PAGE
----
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U.P.C.L.O.S.E. – 7 Rules of Engagement

In many ways, social media has provided us with ways to connect to those across the world.  Yet, many struggle to relate in healthy ways to those who are “up close.”  Rather than feel connected, they report feeling more alone and isolated.  How can this be?

Have we lost the ability to engage one-on-one?  Are we attempting to employ the rules of on-line interactions to our face-to-face relationships?  Are there certain “rules” when it comes to relating appropriately and authentically?  Yes there are!  No matter if the relationship is with a family member, an intimate partner, or a close friend; the following seven tips will help us maintain U.P.C.L.O.S.E. personal relationships.

Unpack the baggage from previous relationships.

Trauma, loss, or betrayal from old relationships can cause us to be leery of new connections.  But we are created to desire companionship.  To avoid repacking our emotional baggage with the new “stuff,” it is a good idea to take some time to heal.

Healing requires forgiveness of ourselves and others.  Determine what was good in the relationship and what you want in the next one.  Unpack the lies, fears, and doubts that prevented you from expecting and giving respect.  Be willing to honestly look the behaviors, attitudes, or thoughts that interfere with having the relationship you want?

Pick your battles; and pay attention to the small stuff.

At first glance, this statement may seem contradictory.  But let’s think about it.  Have you ever had to deal with teenagers?  It doesn’t take long to figure out we accomplish more by ignoring the hair dyed purple and focus on how well they obey the rules.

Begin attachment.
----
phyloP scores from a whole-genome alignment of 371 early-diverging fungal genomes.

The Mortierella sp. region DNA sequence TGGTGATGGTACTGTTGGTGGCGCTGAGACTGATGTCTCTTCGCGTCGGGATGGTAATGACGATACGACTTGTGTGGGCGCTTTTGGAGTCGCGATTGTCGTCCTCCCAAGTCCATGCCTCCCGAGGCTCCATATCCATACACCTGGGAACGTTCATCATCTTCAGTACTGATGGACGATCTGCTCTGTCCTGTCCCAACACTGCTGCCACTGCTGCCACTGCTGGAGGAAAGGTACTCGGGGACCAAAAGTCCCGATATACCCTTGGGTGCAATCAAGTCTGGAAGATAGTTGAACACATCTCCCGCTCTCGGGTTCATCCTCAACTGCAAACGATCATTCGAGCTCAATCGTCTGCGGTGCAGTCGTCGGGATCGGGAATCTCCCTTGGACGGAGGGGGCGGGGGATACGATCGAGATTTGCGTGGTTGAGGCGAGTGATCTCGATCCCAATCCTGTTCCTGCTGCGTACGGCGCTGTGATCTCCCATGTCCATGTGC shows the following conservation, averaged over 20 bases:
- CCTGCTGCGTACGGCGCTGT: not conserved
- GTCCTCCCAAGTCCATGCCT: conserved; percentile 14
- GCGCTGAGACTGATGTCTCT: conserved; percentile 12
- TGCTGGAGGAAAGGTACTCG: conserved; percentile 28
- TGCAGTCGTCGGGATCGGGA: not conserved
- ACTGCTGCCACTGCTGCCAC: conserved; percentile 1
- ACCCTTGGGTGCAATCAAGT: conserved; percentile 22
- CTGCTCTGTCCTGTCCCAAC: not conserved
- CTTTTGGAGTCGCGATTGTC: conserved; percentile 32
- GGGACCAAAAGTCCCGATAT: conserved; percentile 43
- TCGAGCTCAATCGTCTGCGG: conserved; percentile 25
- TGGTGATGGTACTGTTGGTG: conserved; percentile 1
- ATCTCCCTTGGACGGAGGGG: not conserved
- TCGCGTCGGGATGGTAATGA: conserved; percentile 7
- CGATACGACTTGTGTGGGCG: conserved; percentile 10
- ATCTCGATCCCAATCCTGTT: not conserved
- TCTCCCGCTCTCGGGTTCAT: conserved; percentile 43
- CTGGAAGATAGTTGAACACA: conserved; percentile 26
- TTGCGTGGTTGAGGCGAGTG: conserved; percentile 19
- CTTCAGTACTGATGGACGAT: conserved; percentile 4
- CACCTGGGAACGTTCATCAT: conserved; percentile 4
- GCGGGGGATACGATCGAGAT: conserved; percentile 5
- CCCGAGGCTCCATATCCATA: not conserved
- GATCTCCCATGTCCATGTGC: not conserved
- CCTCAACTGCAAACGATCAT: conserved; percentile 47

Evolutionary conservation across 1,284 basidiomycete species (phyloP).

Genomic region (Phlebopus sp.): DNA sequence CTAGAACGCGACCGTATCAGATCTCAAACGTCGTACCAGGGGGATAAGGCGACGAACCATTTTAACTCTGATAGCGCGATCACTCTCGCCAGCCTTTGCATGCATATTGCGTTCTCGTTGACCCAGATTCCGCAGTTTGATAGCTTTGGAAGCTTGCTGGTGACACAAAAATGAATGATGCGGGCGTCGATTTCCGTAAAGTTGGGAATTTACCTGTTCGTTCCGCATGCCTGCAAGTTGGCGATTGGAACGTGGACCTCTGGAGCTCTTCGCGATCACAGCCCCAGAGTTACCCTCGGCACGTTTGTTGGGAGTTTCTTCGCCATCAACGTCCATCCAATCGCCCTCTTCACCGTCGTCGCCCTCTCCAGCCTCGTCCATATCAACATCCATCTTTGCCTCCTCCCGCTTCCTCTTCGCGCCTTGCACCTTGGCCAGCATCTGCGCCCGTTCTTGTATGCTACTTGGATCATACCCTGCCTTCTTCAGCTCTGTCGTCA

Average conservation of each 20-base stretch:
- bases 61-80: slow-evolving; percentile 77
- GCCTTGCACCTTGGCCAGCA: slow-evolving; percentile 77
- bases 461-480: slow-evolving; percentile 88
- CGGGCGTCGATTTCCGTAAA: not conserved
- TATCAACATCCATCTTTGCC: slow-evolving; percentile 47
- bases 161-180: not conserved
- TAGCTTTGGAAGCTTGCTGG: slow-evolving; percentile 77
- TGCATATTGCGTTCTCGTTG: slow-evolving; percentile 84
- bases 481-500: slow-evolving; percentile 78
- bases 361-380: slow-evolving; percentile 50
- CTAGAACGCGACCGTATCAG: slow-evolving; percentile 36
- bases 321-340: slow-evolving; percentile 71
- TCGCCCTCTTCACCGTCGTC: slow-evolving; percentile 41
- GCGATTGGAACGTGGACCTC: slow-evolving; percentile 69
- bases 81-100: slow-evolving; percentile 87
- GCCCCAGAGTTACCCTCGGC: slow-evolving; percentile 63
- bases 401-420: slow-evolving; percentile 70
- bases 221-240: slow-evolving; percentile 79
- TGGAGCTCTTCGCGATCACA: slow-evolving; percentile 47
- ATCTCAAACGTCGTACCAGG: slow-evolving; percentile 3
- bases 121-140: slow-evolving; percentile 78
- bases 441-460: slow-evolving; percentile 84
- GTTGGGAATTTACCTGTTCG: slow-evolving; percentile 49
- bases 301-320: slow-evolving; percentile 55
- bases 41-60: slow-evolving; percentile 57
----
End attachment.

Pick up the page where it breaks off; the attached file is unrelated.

We may have a certain way we like the toilet paper to hang, but it wouldn’t benefit the relationship if we mention everything that doesn’t suit us.  We keep the peace better when we notice that there is toilet paper on the roll when we need it.

Confront the behavior, don’t attack the person.

When in a heated discussion, it may be hard to distinguish the behavior from the person, but try your best.  Them sucking their teeth could mean anything from being deep in thought and unaware of others being around, or they have something in their teeth… and unaware of others around.  But does it mean they are ALWAYS unaware or insensitive?  Absolutes (always, never…) are one way to tell we are attacking the person.

Another way to tell if we are attacking the character of a person is when we tend to use labels.  Labels can sound something like: “You’re lazy” or “You are a bad listener.”  It is also possible to give ourselves negative labels as well.  Things like “I’m a goof-up” or “I’ll never have a good relationship,” often reflect a poor self-image and outlook on life.  Remember, it is the behavior, not the person, we’re addressing.

Listen to learn, not to merely respond.